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LinkedList vs ArrayList

 
 
Patricia Shanahan
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      04-11-2006
Vanessa Berni wrote:
> Sometimes by vakue and sometime by index.
>
>
> "Patricia Shanahan" <(E-Mail Removed)> ha scritto nel messaggio
> news:SQP_f.1407$(E-Mail Removed) ink.net...
>
>>Vanessa Berni wrote:
>>
>>>Hi all,
>>>I'ev a big problem. I've a program that handles with a orded set of
>>>object.
>>>With this objects I've to
>>>
>>>a)execute a LOT of random access
>>>b) insert/remove from head and tail (not so frequently as the number of
>>>operation (a) )
>>>
>>>Do I have to use an ArrayList o LinkedList?
>>>
>>>Grazie mille
>>>Vanessa
>>>
>>>

>>
>>When you do your random access, how do you select the element? By value,
>>or by index?
>>
>>Patricia


Depending on details of what you are doing, consider alternatives such
as one or more HashMap instances. It depends partly on a tradeoff
between time, code complexity, and space.

You could get the equivalent of your access by index with a HashMap that
maps Integer to your objects. Keep track of the index of the lowest and
highest index elements. To insert or delete at head or tail, both do the
put or remove, and also adjust the lowest or highest index value.

To access by value fast, keep the reverse map, object to Integer. You
can do O(1) access by value, and keep the first map consistent only
accessing it by Integer key.

Essentially, turn EVERYTHING into key-based access to a HashMap, and it
is all O(1).

Patricia

 
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Ben
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      04-11-2006
Vanessa Berni wrote:
> Hi,
> thank you for your help.
> How do I get the i-th element from a treeset (the equivalent of
> ArrayList.get(i))??
>
> Thank you
> Vanessa
>


in a TreeSet you don't have a method like the .get(i) of the arrayList.
Instead the TreeSet provides you with an iterator that will allow you to
step through and find the object that you want. Look at the Java API for
more specific information :

http://java.sun.com/j2se/1.3/docs/ap...l/TreeSet.html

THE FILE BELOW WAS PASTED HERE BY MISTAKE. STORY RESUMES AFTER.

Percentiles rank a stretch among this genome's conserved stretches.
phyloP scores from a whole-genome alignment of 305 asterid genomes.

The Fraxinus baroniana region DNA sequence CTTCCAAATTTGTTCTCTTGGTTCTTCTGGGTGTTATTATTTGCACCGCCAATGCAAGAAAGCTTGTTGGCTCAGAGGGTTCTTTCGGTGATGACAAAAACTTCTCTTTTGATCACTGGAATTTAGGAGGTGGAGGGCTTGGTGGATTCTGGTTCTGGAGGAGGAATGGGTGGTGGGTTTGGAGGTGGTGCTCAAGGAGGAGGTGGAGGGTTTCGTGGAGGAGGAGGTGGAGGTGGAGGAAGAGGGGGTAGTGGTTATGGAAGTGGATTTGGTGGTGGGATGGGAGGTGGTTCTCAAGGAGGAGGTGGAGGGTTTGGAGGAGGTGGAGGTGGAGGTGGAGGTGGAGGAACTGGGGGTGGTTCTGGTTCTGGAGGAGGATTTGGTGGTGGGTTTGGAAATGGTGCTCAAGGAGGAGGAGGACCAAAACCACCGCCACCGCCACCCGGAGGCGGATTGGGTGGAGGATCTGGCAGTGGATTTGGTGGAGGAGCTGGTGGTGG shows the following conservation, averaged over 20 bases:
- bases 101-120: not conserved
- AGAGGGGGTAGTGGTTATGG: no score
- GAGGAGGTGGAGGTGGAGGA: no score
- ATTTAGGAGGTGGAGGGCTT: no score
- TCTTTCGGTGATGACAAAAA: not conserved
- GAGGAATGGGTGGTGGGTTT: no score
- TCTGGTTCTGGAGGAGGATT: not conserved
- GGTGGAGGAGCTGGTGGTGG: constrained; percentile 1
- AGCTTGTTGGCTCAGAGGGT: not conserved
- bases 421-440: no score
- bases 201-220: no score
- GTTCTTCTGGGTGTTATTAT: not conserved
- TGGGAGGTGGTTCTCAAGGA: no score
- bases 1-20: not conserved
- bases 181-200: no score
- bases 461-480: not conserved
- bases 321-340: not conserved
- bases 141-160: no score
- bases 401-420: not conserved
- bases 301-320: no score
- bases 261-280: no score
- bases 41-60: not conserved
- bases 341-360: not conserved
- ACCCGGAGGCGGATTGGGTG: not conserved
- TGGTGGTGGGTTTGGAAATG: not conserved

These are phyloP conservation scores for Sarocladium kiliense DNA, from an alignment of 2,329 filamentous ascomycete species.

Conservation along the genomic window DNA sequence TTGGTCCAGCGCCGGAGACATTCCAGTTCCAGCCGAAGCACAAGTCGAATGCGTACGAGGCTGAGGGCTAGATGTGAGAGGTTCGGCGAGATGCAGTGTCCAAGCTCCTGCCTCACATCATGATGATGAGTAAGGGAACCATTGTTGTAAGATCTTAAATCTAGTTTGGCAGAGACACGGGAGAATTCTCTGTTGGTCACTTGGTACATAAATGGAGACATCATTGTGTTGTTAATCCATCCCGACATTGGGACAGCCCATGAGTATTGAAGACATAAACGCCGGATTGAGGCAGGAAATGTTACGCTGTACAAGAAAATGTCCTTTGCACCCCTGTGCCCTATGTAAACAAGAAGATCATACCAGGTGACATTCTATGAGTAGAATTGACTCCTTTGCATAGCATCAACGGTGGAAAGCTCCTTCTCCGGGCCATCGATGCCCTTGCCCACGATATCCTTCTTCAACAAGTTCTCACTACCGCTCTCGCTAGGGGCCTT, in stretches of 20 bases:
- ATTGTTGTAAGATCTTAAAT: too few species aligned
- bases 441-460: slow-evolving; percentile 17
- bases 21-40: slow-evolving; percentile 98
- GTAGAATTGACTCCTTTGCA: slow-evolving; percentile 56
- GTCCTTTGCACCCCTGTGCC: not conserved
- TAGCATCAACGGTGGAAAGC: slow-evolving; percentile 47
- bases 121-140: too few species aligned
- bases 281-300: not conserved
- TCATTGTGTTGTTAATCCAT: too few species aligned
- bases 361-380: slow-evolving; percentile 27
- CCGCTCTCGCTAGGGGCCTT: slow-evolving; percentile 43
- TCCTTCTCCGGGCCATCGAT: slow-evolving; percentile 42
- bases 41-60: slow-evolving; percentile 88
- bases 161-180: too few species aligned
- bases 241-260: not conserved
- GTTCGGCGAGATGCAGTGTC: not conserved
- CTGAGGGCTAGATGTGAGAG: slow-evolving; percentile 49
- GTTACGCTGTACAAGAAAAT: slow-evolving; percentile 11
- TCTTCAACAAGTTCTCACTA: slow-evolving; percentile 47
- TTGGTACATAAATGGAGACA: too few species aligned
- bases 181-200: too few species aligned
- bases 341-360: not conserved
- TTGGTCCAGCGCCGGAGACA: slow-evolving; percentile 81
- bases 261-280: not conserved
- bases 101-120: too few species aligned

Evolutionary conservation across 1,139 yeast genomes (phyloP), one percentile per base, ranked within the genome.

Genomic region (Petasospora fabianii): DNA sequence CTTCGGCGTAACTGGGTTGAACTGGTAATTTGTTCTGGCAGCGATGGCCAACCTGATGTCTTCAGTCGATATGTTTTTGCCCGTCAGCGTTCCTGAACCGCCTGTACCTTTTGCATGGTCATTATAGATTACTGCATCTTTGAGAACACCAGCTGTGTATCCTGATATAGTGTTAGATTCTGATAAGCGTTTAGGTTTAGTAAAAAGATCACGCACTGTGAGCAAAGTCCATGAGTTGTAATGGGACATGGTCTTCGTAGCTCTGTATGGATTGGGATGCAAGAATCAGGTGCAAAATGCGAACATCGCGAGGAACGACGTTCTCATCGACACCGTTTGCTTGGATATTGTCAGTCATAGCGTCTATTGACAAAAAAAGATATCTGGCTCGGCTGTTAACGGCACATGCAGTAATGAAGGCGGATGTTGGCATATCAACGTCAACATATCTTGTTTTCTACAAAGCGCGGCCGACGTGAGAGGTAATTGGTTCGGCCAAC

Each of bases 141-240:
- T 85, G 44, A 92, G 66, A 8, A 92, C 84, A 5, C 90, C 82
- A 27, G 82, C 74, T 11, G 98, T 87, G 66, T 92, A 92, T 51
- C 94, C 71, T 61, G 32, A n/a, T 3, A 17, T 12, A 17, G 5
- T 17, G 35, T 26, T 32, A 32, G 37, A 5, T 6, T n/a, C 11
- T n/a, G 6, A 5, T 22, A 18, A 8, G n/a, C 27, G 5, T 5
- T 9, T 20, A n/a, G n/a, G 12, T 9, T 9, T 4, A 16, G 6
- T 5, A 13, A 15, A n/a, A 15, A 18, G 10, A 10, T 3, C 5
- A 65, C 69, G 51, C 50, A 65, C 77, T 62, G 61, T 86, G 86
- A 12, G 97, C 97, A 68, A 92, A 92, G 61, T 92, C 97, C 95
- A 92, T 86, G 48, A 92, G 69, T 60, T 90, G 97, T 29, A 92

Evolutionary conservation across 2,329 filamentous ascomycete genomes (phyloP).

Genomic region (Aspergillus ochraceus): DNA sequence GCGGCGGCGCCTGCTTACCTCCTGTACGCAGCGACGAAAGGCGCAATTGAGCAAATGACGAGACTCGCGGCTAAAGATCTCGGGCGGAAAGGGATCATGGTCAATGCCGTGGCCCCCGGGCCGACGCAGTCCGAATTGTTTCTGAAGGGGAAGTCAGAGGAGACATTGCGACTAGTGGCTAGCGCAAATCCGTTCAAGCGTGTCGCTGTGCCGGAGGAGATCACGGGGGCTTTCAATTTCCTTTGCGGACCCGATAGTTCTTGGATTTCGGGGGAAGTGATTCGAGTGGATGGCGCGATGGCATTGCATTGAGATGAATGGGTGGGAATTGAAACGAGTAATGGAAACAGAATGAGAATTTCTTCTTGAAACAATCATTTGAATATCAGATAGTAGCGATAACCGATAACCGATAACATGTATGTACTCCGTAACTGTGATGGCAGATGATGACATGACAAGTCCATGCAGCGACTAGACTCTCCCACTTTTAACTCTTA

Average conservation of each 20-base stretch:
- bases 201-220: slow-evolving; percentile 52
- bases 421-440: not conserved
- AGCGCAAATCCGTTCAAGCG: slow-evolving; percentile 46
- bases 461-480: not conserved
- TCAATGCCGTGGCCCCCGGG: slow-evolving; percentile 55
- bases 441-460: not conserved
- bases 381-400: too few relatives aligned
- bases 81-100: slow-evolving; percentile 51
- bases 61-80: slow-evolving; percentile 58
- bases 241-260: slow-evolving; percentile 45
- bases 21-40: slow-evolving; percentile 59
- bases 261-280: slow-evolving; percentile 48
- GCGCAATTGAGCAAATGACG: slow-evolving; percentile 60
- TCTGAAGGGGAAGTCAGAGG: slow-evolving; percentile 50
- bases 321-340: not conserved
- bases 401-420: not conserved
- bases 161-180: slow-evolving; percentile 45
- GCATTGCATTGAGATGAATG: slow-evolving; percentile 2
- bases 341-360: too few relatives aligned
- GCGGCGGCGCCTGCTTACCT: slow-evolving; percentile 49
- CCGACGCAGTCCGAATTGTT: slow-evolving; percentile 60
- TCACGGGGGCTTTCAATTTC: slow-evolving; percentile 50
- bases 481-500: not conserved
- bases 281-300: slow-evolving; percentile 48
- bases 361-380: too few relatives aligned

Ben
 
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Vanessa Berni
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      04-11-2006
> If you do only adding and deleting at the end, then ArrayList is
> perfect, if you need insertion and deletion at the front, you could
> consider re-implementing ArrayList with a start and end pointer, instead
> of only the end pointer, as it is now.


The problem of removing from the front of the ArrayList is that the array
will be "resized and re-indexed" and so it costs O(n)? Isn't it?

If I had a pointer at the start won't it be resized?

Vanessa


 
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Thomas Hawtin
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      04-11-2006
Vanessa Berni wrote:
>
> The problem of removing from the front of the ArrayList is that the array
> will be "resized and re-indexed" and so it costs O(n)? Isn't it?


O(n) but by a tiny factor. It's just a System.arraycopy.

LinkedList.get is also an O(n) operation, but probably with a slightly
larger factor.

Tom Hawtin
--
Unemployed English Java programmer
http://jroller.com/page/tackline/
 
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Robert Klemme
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      04-11-2006
Hendrik Maryns wrote:

> LinkedList is only interesting if you want to insert elements in the middle.


Actually I found out in another project that it's also faster if you do
a lot of iterating. Probably because of the array bounds checks in
ArrayList.

Kind regards

robert
 
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Hendrik Maryns
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      04-11-2006
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Vanessa Berni schreef:
>> If you do only adding and deleting at the end, then ArrayList is
>> perfect, if you need insertion and deletion at the front, you could
>> consider re-implementing ArrayList with a start and end pointer, instead
>> of only the end pointer, as it is now.

>
> The problem of removing from the front of the ArrayList is that the array
> will be "resized and re-indexed" and so it costs O(n)? Isn't it?


Indeed.

> If I had a pointer at the start won't it be resized?


I wrote /re/-implement. Have a look at the source code of ArrayList.
Then instead of only the size int, which is in fact a pointer to the end
of the list, have a start and end pointer, which indicate which part of
the array is used. Of course you’ll have to consider how to add an
element in the middle...

This is basically the CyclicArrayList Tom Hawtin writes about.

You could also keep two ArrayLists, one for the last half in normal
order, one for the first half in reversed order. Then insertion and